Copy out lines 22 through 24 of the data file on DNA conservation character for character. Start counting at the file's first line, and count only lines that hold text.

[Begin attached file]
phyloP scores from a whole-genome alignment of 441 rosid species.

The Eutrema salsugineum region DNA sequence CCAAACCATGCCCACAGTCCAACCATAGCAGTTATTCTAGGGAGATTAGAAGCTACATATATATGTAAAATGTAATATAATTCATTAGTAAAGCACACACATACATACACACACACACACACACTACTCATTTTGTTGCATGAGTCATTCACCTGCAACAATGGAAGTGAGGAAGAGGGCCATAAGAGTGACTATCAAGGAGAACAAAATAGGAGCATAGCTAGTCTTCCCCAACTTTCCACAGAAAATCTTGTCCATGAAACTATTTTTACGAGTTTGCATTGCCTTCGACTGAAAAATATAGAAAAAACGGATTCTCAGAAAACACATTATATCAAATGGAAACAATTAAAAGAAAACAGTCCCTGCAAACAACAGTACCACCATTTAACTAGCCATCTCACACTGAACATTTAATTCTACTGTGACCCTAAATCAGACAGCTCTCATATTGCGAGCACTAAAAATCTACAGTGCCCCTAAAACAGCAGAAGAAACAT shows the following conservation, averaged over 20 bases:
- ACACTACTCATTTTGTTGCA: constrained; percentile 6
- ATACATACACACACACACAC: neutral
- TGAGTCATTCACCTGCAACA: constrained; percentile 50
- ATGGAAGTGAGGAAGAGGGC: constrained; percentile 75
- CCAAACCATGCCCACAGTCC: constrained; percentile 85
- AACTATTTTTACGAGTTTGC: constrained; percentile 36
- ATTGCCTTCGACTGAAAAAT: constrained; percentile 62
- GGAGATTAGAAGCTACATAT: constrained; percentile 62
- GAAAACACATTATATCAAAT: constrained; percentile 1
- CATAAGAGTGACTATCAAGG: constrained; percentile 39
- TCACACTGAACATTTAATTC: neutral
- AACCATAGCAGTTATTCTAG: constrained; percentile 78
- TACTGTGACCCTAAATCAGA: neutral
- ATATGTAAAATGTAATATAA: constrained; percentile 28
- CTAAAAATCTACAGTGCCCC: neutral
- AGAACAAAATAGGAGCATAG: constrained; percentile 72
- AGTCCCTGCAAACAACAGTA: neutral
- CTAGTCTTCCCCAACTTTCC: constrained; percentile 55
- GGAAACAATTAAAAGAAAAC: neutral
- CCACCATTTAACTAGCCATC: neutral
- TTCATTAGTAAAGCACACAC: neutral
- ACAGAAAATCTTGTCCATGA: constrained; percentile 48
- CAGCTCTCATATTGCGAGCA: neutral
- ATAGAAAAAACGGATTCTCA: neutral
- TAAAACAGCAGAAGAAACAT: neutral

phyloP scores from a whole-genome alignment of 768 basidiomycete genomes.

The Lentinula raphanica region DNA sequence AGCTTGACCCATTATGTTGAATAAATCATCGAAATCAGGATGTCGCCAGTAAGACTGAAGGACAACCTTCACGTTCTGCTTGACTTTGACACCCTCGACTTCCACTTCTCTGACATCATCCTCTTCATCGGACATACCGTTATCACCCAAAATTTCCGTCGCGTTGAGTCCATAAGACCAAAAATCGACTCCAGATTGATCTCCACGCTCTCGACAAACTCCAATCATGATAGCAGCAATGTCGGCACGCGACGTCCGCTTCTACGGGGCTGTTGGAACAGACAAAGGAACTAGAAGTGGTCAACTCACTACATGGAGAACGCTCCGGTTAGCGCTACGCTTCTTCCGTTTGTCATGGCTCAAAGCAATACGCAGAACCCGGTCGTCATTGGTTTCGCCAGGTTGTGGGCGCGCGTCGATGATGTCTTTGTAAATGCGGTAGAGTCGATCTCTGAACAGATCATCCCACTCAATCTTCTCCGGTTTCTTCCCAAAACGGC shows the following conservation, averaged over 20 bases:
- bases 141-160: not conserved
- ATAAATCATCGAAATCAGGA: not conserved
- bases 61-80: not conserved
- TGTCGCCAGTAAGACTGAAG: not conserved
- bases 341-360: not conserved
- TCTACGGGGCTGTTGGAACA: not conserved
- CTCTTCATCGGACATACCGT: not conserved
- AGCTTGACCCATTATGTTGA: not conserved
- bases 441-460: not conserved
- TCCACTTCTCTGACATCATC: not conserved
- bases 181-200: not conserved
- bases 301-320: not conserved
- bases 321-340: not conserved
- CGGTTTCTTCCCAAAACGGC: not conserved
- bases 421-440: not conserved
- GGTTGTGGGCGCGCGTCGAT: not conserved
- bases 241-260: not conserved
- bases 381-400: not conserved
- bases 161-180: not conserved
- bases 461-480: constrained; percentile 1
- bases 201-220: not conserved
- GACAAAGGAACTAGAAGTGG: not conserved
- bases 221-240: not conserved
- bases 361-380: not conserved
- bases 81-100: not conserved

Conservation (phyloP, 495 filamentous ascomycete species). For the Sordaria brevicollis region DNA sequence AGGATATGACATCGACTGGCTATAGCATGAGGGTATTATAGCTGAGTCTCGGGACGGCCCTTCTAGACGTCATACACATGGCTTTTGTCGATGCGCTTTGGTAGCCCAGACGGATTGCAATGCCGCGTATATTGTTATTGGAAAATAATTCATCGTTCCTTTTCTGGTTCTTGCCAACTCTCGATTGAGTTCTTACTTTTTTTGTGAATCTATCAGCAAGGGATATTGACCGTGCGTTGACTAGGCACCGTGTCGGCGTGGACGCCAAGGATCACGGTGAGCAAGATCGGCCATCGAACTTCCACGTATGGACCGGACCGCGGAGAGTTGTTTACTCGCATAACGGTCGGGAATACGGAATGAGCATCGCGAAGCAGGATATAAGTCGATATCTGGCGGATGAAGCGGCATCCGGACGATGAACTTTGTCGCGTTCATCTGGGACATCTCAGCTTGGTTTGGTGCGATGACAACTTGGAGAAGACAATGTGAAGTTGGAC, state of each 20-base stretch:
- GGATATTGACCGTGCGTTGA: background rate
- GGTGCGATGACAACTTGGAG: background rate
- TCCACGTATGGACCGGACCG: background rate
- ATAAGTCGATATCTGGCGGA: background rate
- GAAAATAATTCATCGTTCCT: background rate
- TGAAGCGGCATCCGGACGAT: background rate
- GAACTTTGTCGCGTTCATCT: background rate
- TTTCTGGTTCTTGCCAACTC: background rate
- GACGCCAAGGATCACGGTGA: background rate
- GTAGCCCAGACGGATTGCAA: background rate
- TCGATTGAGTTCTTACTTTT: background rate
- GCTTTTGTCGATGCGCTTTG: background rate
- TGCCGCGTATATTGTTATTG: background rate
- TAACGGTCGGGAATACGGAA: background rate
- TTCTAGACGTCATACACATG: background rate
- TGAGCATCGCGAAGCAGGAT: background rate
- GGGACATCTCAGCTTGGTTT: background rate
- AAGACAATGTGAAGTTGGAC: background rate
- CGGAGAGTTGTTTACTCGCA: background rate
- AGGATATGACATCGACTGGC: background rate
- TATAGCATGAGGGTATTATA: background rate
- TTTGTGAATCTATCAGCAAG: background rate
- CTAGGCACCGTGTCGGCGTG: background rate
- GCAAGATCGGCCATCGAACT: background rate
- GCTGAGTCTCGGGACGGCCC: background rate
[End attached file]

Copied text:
- CCACCATTTAACTAGCCATC: neutral
- TTCATTAGTAAAGCACACAC: neutral
- ACAGAAAATCTTGTCCATGA: constrained; percentile 48